Users said that they used to create flashcards using their Phrasebook to review them on their phones. I performed 1-1 usability testing with my interviewees to observe their behavior and learn more about their process: 


On their phone, they opened the Translate app


They translated a word or phrase


Next to the translation, they tapped Star translation to save it 


Then, used desktop computer to sign in to their Google Translate account


New, they clicked Export to Google Sheets


Afterward, they organized the words and imported the file to flashcards making apps like Quizlet

As this process was long and complex, no wonder the interviewees had stopped making flashcards. The Flashcards feature needed to be designed within the Google Translate app.

I was initially focusing on iOS. However, after performing my research, I learned that the majority of the users I talked to were Android users. So, I decided to focus on Android at this stage.

Google Translate has the "Tap to Translate" feature only for Android, which is popular among users. Tap to Translate uses a widget that overlays other apps to allow users to quickly translate text without having to leave the app. Based on my research results, I designed an accelerator feature for adding words to Phrasebook within this widget. 

Android Userflows for adding a new word to Phrasebook with the newly added feature

As you can see below, for iOS it takes more steps to add a new word to the phrasebook. This is also something that can be improved in the feature.

iOS existing Userflows for adding a new word to Phrasebook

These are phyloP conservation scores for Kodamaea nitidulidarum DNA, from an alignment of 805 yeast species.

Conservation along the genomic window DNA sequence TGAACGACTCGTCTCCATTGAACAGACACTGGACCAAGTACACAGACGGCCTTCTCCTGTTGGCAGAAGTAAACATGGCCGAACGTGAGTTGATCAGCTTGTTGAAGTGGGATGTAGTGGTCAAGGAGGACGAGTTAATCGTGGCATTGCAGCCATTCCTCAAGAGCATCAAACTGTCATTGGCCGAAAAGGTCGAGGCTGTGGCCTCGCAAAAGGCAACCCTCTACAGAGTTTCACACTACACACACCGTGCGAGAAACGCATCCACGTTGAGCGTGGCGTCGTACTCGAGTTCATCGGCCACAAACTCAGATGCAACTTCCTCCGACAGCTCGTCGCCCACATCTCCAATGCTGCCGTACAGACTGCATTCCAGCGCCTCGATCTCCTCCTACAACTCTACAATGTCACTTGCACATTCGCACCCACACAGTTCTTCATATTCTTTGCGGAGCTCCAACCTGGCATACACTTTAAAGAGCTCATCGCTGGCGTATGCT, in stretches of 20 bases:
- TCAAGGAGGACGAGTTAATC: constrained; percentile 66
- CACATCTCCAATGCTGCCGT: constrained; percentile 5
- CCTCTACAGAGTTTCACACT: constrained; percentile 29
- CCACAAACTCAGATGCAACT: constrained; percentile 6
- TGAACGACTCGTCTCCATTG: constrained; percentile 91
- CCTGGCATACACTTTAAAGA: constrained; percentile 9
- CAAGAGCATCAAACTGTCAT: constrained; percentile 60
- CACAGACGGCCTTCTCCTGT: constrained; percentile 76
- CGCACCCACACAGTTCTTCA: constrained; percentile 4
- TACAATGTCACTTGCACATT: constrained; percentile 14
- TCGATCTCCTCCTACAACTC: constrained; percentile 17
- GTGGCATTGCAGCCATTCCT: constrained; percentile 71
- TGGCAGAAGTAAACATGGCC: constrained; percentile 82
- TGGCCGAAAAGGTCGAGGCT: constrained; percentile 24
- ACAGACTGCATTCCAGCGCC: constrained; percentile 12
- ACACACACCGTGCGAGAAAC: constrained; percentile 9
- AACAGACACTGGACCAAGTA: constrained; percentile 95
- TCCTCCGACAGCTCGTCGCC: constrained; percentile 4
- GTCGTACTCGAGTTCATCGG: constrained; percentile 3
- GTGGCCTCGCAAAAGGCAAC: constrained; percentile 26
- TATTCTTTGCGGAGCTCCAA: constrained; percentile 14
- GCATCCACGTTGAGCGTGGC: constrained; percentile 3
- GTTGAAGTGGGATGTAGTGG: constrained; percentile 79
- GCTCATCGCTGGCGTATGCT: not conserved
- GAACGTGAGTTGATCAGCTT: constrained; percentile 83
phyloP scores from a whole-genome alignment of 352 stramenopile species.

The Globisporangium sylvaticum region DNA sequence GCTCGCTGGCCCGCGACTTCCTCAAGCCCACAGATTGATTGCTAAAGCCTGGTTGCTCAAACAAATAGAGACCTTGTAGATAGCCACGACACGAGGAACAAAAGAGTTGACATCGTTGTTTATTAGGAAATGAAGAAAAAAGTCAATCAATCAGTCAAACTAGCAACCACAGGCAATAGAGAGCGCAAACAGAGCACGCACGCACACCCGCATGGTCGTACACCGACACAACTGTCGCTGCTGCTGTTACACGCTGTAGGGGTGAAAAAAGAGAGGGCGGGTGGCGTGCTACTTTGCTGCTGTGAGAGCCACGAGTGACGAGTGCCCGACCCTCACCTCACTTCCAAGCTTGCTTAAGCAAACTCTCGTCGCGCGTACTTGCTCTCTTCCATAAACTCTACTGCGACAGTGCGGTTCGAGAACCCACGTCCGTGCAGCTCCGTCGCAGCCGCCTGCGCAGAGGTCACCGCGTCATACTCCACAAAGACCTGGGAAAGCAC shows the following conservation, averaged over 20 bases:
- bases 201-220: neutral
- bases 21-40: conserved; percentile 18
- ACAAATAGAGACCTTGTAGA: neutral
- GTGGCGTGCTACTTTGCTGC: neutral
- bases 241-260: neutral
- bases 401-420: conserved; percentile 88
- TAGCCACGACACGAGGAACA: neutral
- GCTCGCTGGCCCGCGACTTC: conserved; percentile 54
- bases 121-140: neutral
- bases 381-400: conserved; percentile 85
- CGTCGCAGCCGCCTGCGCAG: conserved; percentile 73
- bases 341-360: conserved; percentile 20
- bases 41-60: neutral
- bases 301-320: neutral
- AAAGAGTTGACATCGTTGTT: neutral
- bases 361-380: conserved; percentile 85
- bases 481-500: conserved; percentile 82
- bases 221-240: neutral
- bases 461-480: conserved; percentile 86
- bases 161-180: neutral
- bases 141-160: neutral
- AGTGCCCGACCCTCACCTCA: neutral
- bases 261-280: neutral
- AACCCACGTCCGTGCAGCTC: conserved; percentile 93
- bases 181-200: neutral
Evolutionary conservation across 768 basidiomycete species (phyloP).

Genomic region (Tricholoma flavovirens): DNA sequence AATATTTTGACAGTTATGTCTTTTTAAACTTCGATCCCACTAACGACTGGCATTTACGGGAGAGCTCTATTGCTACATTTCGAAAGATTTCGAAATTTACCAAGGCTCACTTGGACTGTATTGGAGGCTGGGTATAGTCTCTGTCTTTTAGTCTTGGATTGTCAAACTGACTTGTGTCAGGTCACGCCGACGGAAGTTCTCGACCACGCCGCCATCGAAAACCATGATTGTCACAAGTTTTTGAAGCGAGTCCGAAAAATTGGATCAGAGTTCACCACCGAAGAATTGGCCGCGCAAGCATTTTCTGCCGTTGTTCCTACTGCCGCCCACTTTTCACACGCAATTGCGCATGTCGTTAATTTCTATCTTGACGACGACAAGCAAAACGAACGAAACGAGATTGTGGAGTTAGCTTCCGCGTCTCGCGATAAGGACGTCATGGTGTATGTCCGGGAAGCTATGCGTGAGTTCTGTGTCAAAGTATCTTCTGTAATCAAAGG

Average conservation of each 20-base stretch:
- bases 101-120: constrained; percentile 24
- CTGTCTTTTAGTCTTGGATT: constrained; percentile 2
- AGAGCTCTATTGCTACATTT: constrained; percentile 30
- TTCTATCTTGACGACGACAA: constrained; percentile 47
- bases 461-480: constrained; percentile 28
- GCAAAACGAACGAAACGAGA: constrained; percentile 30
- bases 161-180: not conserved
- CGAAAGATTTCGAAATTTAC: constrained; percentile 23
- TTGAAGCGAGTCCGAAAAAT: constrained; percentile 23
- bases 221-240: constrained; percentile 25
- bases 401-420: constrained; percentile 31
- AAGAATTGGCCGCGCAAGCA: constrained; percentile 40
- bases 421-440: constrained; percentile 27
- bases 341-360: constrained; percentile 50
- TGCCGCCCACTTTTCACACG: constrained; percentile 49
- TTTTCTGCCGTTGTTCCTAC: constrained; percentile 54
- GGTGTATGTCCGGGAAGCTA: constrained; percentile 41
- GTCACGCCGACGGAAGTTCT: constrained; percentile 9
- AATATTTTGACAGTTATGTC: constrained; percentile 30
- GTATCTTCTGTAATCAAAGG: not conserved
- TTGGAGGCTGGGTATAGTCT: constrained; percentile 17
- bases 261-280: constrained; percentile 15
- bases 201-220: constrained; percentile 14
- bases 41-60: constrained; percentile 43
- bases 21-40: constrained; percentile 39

Save PNG.gif

Fast and Accessible

Users originally had to open the app each time for saving a word. I designed a process by which users can save and categorize terms in their Phrasebook directly accessible from other apps. 


Phrasebook GIF.gif

Customizable Phrasebook

Phrasebook originally did not have a word categorization functionality. With the newly added categorization feature, users can manage words and add them to a specific category. Also, users can sort words in different orders.

A Place to Learn New Words

I designed the Flashcards feature within Phrasebook. Gamification patterns and timely notifications were also added in this feature to make the Phrasebook more useful and enjoyable for learning new words.

Flashcards GIF.gif

The Flashcards feature allows users to display their saved phrases in the form of cards, which they can flip around to see the translation. 


I started this project with the intent of conducting it as a "sprint". This was a fun exploration into how existing design patterns influence new features. My biggest takeaway from this project is that I learned how to prioritize. Creating a strategic plan to launch a Minimum Viable Product(MVP) is critical. For this project, I tried to stick to the predicted timeline. Having a strategic plan and updating it throughout the project helps deliver a quality product on time. 

I also learned that is important to seek out feedback early and continually. The trouble with most of us is that we would rather be ruined by praise than saved by criticism. Running some early usability testing with the low-fi wireframes helped me to understand users' needs better. Keeping the stakeholders/users in the loop and testing solutions in whatever form (paper, low-fi, or hi-fi) as early as possible saves an ample amount of time and re-work.

The next step would be to focus on designing for iOS. It would be a longer process compared to Android since the Tap to Translate feature is just for Android. Therefore, adding Google Translate shortcuts to iOS can improve the overall user experience.